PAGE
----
Planned Parenthood had a message for its neighbors, patients and the nation Sunday in Colorado Springs.
Five months after the clinic was brought under siege by a gunman who called himself "a warrior for the babies," the staff gathered to celebrate a full reopening.
After three people died and nine were injured in the Nov. 27 attack, the staff has rebuilt. After employees left in grief and frustration about being targets for providing women's health services, they came together.
Their message: "We deplore your violence. We reject your threats. We aren't going anywhere."
It's a defiant response to the blood spilled by admitted gunman Robert Lewis Dear Jr.
"One way which I believe we can honor the memories of those who lost their lives is to recommit ourselves to ending violence against women, against doctors, against clinicians, against health centers, immigrants, America," said Cecile Richards, president of the Planned Parenthood Federation of America.
In the months since the shooting, workers at the Centennial Boulevard clinic repaired damage from bullets and a hole created when police twice rammed the front of the building with an armored vehicle.
It has been a time of healing for employees, not all of whom returned to their jobs, said Vicki Cowart, president and CEO of Planned Parenthood of the Rocky Mountains.
The shooting changed everything, she said.
One obvious but not discussed change was reinforcements to security.
Cowart wouldn't go into detail about how employees and patients will be better protected, but the ceremony's set-up suggests access to the clinic will be more closely monitored.
An RSVP was required. The event was held under a tent in the front parking lot, and attendees were shuttled to the clinic. Two men in black suits and dark sunglasses flanked the stage, scanning the crowd.
No one was permitted to enter the building for security reasons, Cowart said.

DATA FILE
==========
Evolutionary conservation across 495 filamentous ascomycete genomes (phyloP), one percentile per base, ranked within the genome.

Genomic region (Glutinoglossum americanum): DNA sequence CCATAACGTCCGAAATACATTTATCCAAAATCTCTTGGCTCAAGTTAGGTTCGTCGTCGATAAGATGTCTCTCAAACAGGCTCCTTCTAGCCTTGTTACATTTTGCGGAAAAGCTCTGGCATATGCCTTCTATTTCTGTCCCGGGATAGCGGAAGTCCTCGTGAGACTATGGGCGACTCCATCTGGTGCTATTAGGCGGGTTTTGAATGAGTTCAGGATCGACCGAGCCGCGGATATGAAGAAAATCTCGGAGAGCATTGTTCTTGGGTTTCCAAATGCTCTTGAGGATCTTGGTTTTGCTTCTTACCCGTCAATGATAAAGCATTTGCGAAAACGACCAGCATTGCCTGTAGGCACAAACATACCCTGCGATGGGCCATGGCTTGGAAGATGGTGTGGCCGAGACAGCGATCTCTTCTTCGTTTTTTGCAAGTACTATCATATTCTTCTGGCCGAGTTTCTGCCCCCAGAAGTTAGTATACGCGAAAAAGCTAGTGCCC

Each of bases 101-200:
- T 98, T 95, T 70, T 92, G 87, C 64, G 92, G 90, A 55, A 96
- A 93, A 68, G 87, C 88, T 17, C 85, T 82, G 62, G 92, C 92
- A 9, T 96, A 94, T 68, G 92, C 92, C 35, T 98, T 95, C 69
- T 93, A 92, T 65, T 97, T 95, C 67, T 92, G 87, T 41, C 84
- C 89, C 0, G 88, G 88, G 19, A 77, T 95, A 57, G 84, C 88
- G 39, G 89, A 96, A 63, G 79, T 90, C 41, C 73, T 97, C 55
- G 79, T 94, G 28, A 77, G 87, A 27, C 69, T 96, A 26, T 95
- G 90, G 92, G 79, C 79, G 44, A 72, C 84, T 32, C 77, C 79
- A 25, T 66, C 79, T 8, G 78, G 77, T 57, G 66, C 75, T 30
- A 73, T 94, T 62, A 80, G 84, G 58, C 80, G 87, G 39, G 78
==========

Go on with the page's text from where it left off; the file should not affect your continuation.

Fear lingers, several of the event's speakers admitted.
No one would confirm if employees seated in the first four rows were among those working Nov. 27, but comments made by presenters and emotional moments throughout the ceremony suggested several were. Tears and hugs frequently were exchanged.
Officials repeatedly applauded the staff. In the face of violence and fear, most returned. So have patients, officials said.
That's who they stand for, and with, said Ellen Golombek, executive director of the Colorado Department of Labor and Employment.
"No one, no woman and no man, should ever have to fear for their safety in order to get health care," Golombek said.
In a pink shirt and tie, state Sen. Mike Merrifield, D-Colorado Springs, vowed to continue fighting for Planned Parenthood as opponents push to block its government funding.
State Rep. Pete Lee, D-Colorado Springs, said he hopes to use the tragedy as a catalyst for discussions about mental health and today's "rhetoric of violence."
Two state psychologists recently testified that Dear has a delusional disorder and is incapable of making informed decisions. They advocated against sending Dear to trial until he's treated. El Paso County District Judge Gilbert Martinez is expected to decide on Dear's competency after a hearing scheduled for 1 p.m. May 10.
Planned Parenthood's fight with critics is nowhere near an end, as evidenced by the group of protesters stationed daily near the clinic's entrance, including Sunday.
Standing next to a sign advertising the clinic as a "Child Sacrifice Center," protester Jimmy Dittmar, 60, said he will never stop fighting abortion. He made the trip from Alamosa to say so.
Dittmar said he knows what life looks like 15 to 19 weeks into gestation. He said he held the 5-inch-long body of his son, Jimmy Jr., after the child died in his wife's womb 31 years ago.
Dittmar said he won't resort to violence, but he won't stop protesting.
"What he (Dear) did is reprehensible," Dittmar said. "I follow the Bible, and it says, 'Thou shalt not murder.'"
Planned Parenthood isn't stopping either, Cowart said.
A memorial eventually will honor the three killed in the attack - Police Officer Garrett Swasey of the University of Colorado at Colorado Springs, Ke'Arre Stewart and Jennifer Markovsky - as a reminder of the scars the clinic will carry forever.
But the memorial also will be a symbol of the organization's strength and resilience, Cowart said.
"We stand together, we stand strong - no matter what."
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